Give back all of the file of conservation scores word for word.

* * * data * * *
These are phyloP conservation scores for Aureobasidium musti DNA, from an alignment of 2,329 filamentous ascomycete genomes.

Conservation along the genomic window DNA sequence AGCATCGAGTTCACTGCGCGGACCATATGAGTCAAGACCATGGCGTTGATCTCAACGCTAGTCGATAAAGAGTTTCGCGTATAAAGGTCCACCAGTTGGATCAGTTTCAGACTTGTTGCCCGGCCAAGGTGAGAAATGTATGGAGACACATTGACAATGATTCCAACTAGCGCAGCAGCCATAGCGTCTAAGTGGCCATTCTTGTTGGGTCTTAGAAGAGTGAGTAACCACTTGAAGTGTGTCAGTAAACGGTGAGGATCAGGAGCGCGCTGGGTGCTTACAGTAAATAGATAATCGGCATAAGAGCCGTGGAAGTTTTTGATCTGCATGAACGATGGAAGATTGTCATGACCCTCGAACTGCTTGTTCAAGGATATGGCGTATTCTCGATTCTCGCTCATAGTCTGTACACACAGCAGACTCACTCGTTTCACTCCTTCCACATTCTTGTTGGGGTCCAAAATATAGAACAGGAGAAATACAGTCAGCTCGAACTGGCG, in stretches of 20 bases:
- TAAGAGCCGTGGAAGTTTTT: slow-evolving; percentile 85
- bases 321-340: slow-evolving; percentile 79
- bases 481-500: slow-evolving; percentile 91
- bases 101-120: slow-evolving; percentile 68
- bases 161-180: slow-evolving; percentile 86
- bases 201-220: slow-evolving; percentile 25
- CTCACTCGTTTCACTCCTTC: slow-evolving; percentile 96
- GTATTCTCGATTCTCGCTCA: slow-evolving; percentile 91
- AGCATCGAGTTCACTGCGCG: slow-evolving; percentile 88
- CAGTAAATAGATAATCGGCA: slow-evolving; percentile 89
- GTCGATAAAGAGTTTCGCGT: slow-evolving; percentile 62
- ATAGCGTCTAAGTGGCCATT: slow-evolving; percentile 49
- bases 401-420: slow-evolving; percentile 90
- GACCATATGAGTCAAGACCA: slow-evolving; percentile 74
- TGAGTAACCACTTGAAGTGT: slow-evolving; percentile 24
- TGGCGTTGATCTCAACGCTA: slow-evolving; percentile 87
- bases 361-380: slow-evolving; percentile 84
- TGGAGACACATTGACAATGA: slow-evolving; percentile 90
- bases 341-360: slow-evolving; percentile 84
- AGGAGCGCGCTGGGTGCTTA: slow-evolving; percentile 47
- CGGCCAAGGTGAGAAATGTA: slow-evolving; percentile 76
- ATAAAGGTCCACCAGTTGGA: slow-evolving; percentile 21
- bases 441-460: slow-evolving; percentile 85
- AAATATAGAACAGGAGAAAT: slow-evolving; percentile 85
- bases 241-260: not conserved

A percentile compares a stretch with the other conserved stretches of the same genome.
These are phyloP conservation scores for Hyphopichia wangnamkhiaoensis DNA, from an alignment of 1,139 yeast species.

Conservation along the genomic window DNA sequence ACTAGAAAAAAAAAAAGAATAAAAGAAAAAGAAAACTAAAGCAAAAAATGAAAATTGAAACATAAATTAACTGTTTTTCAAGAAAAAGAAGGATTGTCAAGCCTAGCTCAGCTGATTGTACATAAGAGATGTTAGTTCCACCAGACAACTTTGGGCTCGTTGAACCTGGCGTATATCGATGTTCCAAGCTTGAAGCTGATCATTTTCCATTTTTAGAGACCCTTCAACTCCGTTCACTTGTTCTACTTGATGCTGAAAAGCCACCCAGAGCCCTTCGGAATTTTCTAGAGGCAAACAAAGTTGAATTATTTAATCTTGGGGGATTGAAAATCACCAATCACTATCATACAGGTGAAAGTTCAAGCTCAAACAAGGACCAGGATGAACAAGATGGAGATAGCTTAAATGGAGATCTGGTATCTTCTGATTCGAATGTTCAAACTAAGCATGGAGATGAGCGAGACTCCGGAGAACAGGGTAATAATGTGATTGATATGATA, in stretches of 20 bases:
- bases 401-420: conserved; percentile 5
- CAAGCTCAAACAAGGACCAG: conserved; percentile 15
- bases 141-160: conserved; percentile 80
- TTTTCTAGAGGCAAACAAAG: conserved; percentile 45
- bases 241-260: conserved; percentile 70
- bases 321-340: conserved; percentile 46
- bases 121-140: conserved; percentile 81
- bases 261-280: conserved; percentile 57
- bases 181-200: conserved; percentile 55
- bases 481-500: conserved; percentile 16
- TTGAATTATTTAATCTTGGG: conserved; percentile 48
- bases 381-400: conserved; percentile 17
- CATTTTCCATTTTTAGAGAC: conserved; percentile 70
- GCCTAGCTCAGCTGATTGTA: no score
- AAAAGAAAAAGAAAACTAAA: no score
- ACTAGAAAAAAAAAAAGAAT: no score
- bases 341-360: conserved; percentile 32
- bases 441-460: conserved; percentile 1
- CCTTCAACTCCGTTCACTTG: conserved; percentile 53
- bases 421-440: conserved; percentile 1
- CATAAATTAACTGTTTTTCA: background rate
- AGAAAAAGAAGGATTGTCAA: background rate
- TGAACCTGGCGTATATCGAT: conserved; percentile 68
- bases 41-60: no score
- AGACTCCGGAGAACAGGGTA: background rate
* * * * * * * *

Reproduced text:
These are phyloP conservation scores for Aureobasidium musti DNA, from an alignment of 2,329 filamentous ascomycete genomes.

Conservation along the genomic window DNA sequence AGCATCGAGTTCACTGCGCGGACCATATGAGTCAAGACCATGGCGTTGATCTCAACGCTAGTCGATAAAGAGTTTCGCGTATAAAGGTCCACCAGTTGGATCAGTTTCAGACTTGTTGCCCGGCCAAGGTGAGAAATGTATGGAGACACATTGACAATGATTCCAACTAGCGCAGCAGCCATAGCGTCTAAGTGGCCATTCTTGTTGGGTCTTAGAAGAGTGAGTAACCACTTGAAGTGTGTCAGTAAACGGTGAGGATCAGGAGCGCGCTGGGTGCTTACAGTAAATAGATAATCGGCATAAGAGCCGTGGAAGTTTTTGATCTGCATGAACGATGGAAGATTGTCATGACCCTCGAACTGCTTGTTCAAGGATATGGCGTATTCTCGATTCTCGCTCATAGTCTGTACACACAGCAGACTCACTCGTTTCACTCCTTCCACATTCTTGTTGGGGTCCAAAATATAGAACAGGAGAAATACAGTCAGCTCGAACTGGCG, in stretches of 20 bases:
- TAAGAGCCGTGGAAGTTTTT: slow-evolving; percentile 85
- bases 321-340: slow-evolving; percentile 79
- bases 481-500: slow-evolving; percentile 91
- bases 101-120: slow-evolving; percentile 68
- bases 161-180: slow-evolving; percentile 86
- bases 201-220: slow-evolving; percentile 25
- CTCACTCGTTTCACTCCTTC: slow-evolving; percentile 96
- GTATTCTCGATTCTCGCTCA: slow-evolving; percentile 91
- AGCATCGAGTTCACTGCGCG: slow-evolving; percentile 88
- CAGTAAATAGATAATCGGCA: slow-evolving; percentile 89
- GTCGATAAAGAGTTTCGCGT: slow-evolving; percentile 62
- ATAGCGTCTAAGTGGCCATT: slow-evolving; percentile 49
- bases 401-420: slow-evolving; percentile 90
- GACCATATGAGTCAAGACCA: slow-evolving; percentile 74
- TGAGTAACCACTTGAAGTGT: slow-evolving; percentile 24
- TGGCGTTGATCTCAACGCTA: slow-evolving; percentile 87
- bases 361-380: slow-evolving; percentile 84
- TGGAGACACATTGACAATGA: slow-evolving; percentile 90
- bases 341-360: slow-evolving; percentile 84
- AGGAGCGCGCTGGGTGCTTA: slow-evolving; percentile 47
- CGGCCAAGGTGAGAAATGTA: slow-evolving; percentile 76
- ATAAAGGTCCACCAGTTGGA: slow-evolving; percentile 21
- bases 441-460: slow-evolving; percentile 85
- AAATATAGAACAGGAGAAAT: slow-evolving; percentile 85
- bases 241-260: not conserved

A percentile compares a stretch with the other conserved stretches of the same genome.
These are phyloP conservation scores for Hyphopichia wangnamkhiaoensis DNA, from an alignment of 1,139 yeast species.

Conservation along the genomic window DNA sequence ACTAGAAAAAAAAAAAGAATAAAAGAAAAAGAAAACTAAAGCAAAAAATGAAAATTGAAACATAAATTAACTGTTTTTCAAGAAAAAGAAGGATTGTCAAGCCTAGCTCAGCTGATTGTACATAAGAGATGTTAGTTCCACCAGACAACTTTGGGCTCGTTGAACCTGGCGTATATCGATGTTCCAAGCTTGAAGCTGATCATTTTCCATTTTTAGAGACCCTTCAACTCCGTTCACTTGTTCTACTTGATGCTGAAAAGCCACCCAGAGCCCTTCGGAATTTTCTAGAGGCAAACAAAGTTGAATTATTTAATCTTGGGGGATTGAAAATCACCAATCACTATCATACAGGTGAAAGTTCAAGCTCAAACAAGGACCAGGATGAACAAGATGGAGATAGCTTAAATGGAGATCTGGTATCTTCTGATTCGAATGTTCAAACTAAGCATGGAGATGAGCGAGACTCCGGAGAACAGGGTAATAATGTGATTGATATGATA, in stretches of 20 bases:
- bases 401-420: conserved; percentile 5
- CAAGCTCAAACAAGGACCAG: conserved; percentile 15
- bases 141-160: conserved; percentile 80
- TTTTCTAGAGGCAAACAAAG: conserved; percentile 45
- bases 241-260: conserved; percentile 70
- bases 321-340: conserved; percentile 46
- bases 121-140: conserved; percentile 81
- bases 261-280: conserved; percentile 57
- bases 181-200: conserved; percentile 55
- bases 481-500: conserved; percentile 16
- TTGAATTATTTAATCTTGGG: conserved; percentile 48
- bases 381-400: conserved; percentile 17
- CATTTTCCATTTTTAGAGAC: conserved; percentile 70
- GCCTAGCTCAGCTGATTGTA: no score
- AAAAGAAAAAGAAAACTAAA: no score
- ACTAGAAAAAAAAAAAGAAT: no score
- bases 341-360: conserved; percentile 32
- bases 441-460: conserved; percentile 1
- CCTTCAACTCCGTTCACTTG: conserved; percentile 53
- bases 421-440: conserved; percentile 1
- CATAAATTAACTGTTTTTCA: background rate
- AGAAAAAGAAGGATTGTCAA: background rate
- TGAACCTGGCGTATATCGAT: conserved; percentile 68
- bases 41-60: no score
- AGACTCCGGAGAACAGGGTA: background rate